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September 1, 2017 | Echo boom?

A best-selling Canadian author of 14 books on economic trends, real estate, the financial crisis, personal finance strategies, taxation and politics. Nationally-known speaker and lecturer on macroeconomics, the housing market and investment techniques. He is a licensed Investment Advisor with a fee-based, no-commission Toronto-based practice serving clients across Canada.

 

So the summer ended with a bang. “Wow,” said a learned TD economist. Which about summed it up. Last this week we learned the economy’s more stimulated that Bandit following a bitch in heat (I’ve never had the heart to tell him he’s fixed). We’re actually leading the developed world – which is why the dollarette rocketed over 80 cents and people started talking about another interest rate increase on Wednesday.

Next week, the moisters cry? Seriously?

Well, it’s no slam dunk, but as Friday ended the odds were 50% that the prime (and everything else) will rise by another quarter point in a few days, and 90% that there’ll be an increase in October. So at a minimum interest rates will soon he upped. Maybe more than anyone actually expected.

My buddy Derek Holt, chief egg at Scotiabank, is now sounding like a raging bull. “Scotiabank Economics expects the Bank of Canada to raise its overnight rate by 25bps next Wednesday,” he says, flat out. “We believe the central bank remains on the path toward raising its policy rate by about one full percentage point by the end of next year in a more front-loaded set of moves—and likely more increases than priced in by markets through 2018.”

 

Wow, again. Here’s a major bank warning there are four rate increases to come over the next 15 months. That would result in a prime of almost 4%, secured home equity lines at 4.5%, unsecured lines at 6% and five-year fixed mortgages also at 4%. Of course, if you add on the 2% that the new universal stress test will soon stipulate everyone must pass, this is as good as having 6% mortgages. And to think, a fixed fiver was just 2.3% six months ago.

Now, let’s remember that survey a few weeks ago showing a third of people say they were financially hurt by the central bank’s itsy little quarter-point jump in July, and another showing six in ten would feel seriously impacted if rates popped 1%. And imagine the impact on people who bought houses three years ago with 2.5% financing, who will be renewing at perhaps double that in 2019. Finally, what will be the effect on prices? We know real estate values rose as money costs fell, in almost perfect correlation. Will the reverse now be true? Or does all this economic growth mean the party continues? Will the moisters start buying again?

“Parallels are often made between the stock market and the housing market,” comments Old Ron the Realtor, “but for most people buying equities is optional, whereas having a roof over your head is a necessity. So even in a dreadfully flat market we can depend on homes changing hands. That forms an underlying strength that resists a full scale rout. Moreover, the economic fundamentals are strong, with GDP growth nationally. Against those two realities (inherent demand, and stable economic conditions) it is at least conceivable that we have, after a rapid $200k correction, found a balance between buyer demand and product availability.”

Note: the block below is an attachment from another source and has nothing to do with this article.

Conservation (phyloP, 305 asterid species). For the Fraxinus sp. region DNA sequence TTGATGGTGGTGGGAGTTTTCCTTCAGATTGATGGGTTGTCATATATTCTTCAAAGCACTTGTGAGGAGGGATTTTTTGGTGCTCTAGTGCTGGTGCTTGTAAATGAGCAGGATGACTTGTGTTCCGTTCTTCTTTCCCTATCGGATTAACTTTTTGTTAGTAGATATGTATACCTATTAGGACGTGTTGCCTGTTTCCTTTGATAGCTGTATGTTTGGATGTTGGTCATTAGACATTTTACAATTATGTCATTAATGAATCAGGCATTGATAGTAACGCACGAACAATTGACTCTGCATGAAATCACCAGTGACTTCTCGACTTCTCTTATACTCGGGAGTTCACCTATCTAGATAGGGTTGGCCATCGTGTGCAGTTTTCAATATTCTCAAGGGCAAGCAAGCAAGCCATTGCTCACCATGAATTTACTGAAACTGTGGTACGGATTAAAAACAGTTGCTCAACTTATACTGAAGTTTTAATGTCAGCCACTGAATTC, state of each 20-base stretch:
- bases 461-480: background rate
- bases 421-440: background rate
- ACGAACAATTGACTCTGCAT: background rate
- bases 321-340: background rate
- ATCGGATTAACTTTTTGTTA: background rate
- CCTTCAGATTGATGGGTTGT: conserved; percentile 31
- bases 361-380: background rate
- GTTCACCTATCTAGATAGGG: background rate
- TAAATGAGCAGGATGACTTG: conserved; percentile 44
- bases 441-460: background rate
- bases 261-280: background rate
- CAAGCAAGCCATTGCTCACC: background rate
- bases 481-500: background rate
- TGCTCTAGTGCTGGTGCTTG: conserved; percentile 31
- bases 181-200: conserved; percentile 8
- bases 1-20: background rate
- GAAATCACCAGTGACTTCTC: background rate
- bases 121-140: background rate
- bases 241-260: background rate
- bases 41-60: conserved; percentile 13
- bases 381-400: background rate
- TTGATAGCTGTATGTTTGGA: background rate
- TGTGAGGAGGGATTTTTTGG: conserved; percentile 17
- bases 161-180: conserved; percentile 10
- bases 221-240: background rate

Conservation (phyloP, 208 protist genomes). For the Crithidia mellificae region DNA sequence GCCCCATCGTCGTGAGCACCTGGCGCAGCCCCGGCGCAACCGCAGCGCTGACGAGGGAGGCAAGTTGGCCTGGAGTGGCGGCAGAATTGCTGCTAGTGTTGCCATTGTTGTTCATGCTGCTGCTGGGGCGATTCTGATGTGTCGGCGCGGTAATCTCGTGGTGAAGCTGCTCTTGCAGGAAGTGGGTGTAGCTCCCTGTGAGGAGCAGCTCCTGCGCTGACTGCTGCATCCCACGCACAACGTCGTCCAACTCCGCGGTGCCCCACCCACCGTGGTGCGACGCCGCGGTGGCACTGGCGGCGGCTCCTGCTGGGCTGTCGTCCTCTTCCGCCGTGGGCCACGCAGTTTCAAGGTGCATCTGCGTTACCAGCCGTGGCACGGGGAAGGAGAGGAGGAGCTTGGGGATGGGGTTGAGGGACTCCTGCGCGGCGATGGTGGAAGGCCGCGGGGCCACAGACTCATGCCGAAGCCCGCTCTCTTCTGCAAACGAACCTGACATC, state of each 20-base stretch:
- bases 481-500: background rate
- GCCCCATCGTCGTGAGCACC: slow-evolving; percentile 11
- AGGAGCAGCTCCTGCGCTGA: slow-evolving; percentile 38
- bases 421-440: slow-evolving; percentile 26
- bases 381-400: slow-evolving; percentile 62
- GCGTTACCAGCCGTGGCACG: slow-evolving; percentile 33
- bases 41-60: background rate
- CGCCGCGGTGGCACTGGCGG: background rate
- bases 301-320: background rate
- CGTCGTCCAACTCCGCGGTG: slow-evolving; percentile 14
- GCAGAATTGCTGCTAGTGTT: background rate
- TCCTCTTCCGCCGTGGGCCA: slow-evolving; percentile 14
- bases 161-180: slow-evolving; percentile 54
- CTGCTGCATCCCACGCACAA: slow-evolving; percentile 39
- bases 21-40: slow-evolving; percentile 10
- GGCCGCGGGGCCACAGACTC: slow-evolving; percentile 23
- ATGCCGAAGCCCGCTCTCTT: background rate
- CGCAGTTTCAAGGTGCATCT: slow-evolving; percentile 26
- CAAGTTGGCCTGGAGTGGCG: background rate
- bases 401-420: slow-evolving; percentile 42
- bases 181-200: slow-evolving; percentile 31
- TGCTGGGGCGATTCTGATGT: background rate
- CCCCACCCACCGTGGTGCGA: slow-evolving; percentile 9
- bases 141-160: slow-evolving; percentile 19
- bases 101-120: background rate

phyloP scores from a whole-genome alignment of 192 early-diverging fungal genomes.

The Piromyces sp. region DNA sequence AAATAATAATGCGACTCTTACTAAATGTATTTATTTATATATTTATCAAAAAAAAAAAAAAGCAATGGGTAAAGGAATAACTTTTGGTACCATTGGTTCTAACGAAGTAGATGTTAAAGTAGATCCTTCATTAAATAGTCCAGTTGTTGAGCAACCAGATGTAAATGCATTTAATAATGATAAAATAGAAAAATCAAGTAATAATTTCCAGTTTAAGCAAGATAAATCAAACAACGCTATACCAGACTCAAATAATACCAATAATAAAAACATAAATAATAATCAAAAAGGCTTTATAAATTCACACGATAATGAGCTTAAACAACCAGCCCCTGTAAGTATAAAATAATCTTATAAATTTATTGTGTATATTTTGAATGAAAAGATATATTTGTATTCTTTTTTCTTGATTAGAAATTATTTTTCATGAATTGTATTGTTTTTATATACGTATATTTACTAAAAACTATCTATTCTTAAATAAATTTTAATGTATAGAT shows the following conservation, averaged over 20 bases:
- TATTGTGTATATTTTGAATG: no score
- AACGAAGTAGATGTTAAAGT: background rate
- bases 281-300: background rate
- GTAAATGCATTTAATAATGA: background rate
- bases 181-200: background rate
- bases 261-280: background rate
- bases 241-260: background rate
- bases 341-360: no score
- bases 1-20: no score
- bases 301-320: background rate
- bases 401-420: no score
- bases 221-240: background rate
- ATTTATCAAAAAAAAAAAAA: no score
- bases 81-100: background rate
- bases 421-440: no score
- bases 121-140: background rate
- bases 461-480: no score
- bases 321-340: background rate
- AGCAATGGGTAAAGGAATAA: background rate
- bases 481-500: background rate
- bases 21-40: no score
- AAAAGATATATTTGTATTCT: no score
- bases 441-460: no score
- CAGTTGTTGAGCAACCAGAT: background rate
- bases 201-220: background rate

What does history tell us? Wrinkly Ron continues: “As I recall the crash of 1989 to 1994 involved a two-step decline. The first was a rapid 10% dip (we have had 20% this year) followed by a slow painful decent that was influenced by recessionary economics and not local realities. So now we will see. The key will be the number of buyers who put their toe in the water. If we continue to hang around current levels, we may have a true plateau in price that could last a while. If demand gets too robust, then the resulting uptick in prices could bring everyone with a pick-up truck and a tool box back into the market place, facilitating an echo boom.”

 

Of course, it could be a hard landing and the disorderly decline of a market which destroyed affordability. Maybe central bankers blew it – keeping rates too cheap too long. Derek Holt hints those two cuts back in 2015, when oil collapsed, were a bald mistake. When you look at what happened to Canadian real estate values from the summer of ’15 until governments freaked and intervened, it’s tough to disagree. They created an asset gasbag plus an historic borrowing orgy, and now threaten the ground on which indebted homeowners stand. The result could be shocking.

Anyway, the cost of money may rise on Wednesday and, if not, certainly on October 25th. It appears OSFI (the bank regulator) will indeed usher its stress test into the market. These are about as close to guaranteed as you can get these days. They’re a lot more real than an old realtor’s wish.

Buy at your peril.

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September 1st, 2017

Posted In: The Greater Fool

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